[Scratch][1] is a visual block-based drag-and-drop programming language designed specifically for learners, especially children. It's created by the Lifelong Kindergarten Group at the MIT Media Lab.

The language and IDE are pretty much completely connected. Here's how I see it checking off your bullet points:

- Object oriented: It has sprites, but it's debatable whether it's truly object oriented. It can serve as an introduction to the concept though.
- Good IDE: Yes. There's a help toolbar on the right side.
- Simple IDE with run button: Yes.
- Visual: It's completely visual and drag-and-drop. Typing is only needed for numbers and strings, essentially.
- Free of language oddities and paradoxes: I'm not sure exactly what type of oddities and paradoxes you're thinking of, but Scratch tries to be helpful and avoid breaking your code whenever possible. The blocks themselves are pretty intuitive and self-explanatory.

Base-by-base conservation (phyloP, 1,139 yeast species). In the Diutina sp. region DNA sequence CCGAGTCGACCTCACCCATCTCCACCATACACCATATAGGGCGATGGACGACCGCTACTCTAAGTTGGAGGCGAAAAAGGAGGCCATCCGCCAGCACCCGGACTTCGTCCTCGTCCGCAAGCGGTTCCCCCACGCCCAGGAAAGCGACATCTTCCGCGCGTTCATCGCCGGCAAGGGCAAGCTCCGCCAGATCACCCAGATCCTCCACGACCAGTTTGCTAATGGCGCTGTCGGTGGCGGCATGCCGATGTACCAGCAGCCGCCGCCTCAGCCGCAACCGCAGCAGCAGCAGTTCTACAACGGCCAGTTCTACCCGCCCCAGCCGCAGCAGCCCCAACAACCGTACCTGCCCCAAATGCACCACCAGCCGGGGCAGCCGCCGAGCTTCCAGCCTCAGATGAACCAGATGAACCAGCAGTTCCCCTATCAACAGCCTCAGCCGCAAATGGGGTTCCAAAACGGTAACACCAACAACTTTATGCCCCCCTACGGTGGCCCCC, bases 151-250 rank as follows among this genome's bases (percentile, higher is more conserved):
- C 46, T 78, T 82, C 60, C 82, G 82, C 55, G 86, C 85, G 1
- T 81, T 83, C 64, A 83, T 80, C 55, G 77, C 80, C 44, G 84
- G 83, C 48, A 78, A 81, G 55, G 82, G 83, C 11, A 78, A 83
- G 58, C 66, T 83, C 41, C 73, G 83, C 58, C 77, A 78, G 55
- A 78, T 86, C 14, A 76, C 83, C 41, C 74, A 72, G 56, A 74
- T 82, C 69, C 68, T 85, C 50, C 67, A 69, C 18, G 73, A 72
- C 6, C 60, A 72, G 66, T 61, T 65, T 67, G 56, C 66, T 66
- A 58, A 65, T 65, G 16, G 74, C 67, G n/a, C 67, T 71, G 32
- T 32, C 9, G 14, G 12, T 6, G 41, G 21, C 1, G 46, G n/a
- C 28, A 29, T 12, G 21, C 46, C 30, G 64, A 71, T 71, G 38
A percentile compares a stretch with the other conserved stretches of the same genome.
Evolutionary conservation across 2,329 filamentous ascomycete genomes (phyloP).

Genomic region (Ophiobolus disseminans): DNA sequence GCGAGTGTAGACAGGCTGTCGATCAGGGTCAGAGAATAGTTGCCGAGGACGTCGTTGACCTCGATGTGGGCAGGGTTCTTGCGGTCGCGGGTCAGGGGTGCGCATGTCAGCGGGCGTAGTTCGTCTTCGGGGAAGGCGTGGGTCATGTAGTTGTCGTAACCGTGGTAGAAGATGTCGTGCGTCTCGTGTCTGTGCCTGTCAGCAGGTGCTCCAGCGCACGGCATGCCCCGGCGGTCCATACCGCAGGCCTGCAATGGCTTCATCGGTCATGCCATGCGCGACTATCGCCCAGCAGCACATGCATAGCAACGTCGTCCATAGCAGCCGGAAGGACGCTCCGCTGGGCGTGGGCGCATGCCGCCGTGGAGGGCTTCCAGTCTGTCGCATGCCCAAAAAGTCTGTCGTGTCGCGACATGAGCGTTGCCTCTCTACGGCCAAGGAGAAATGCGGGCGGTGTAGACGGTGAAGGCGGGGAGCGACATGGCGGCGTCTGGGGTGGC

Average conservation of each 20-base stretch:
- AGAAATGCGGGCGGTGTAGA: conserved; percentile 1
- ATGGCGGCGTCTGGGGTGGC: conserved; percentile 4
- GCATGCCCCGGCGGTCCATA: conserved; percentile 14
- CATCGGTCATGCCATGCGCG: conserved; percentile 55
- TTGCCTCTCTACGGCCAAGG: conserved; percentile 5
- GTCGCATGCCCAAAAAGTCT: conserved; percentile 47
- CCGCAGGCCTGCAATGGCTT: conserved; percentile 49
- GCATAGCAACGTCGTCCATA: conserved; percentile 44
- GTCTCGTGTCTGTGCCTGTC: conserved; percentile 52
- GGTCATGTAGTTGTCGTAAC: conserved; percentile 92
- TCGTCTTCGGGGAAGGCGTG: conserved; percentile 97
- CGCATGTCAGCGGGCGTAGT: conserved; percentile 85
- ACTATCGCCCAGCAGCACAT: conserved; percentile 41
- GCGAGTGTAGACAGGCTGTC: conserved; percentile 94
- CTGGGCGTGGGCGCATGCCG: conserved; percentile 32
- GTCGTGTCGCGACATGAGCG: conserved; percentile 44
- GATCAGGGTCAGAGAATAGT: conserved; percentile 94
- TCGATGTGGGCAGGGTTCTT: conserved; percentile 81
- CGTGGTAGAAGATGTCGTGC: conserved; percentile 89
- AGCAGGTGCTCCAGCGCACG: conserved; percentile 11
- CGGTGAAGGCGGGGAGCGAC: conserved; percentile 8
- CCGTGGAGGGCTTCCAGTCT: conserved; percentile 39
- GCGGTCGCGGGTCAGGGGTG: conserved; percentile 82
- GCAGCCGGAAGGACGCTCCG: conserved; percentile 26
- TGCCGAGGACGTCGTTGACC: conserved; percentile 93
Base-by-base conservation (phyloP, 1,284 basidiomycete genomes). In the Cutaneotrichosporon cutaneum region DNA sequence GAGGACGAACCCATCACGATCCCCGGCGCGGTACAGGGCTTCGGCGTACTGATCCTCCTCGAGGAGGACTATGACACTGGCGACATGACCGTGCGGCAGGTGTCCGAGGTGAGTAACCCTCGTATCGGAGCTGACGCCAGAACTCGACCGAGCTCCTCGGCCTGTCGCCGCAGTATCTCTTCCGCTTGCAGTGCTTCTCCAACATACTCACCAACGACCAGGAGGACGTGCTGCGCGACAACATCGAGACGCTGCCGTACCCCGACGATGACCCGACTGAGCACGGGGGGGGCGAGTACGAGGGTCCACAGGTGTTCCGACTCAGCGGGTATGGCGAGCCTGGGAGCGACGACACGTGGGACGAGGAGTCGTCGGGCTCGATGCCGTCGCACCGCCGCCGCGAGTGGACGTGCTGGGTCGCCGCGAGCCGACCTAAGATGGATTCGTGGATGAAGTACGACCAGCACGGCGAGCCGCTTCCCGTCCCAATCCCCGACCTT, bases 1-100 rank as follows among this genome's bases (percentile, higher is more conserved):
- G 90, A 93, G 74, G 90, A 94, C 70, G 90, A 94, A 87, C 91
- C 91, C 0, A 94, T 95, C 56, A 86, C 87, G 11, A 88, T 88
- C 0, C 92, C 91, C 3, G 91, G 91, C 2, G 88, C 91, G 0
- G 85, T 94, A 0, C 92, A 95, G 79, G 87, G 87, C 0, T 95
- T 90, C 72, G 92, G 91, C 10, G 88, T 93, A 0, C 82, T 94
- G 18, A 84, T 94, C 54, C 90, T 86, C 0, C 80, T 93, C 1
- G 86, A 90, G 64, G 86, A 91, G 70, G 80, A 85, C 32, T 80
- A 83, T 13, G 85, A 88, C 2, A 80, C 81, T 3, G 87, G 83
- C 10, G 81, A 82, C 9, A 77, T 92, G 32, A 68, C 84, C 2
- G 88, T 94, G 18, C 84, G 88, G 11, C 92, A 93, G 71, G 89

- Other:
 - Indentation: Since it's not text based, this is less important, but control structures (conditions and loops) do get their code indented.
 - Variable declaration: All variables must be defined before use.
 - Memory safe: Yes, it runs in Flash in the browser (next version plans to move to JS). You don't have any control over actual memory usage in your program.

Scratch was my first language, and I've been teaching it as a first language for the past several years. It's great for teaching the concepts without worrying about annoying little things like syntax.

  [1]: http://scratch.mit.edu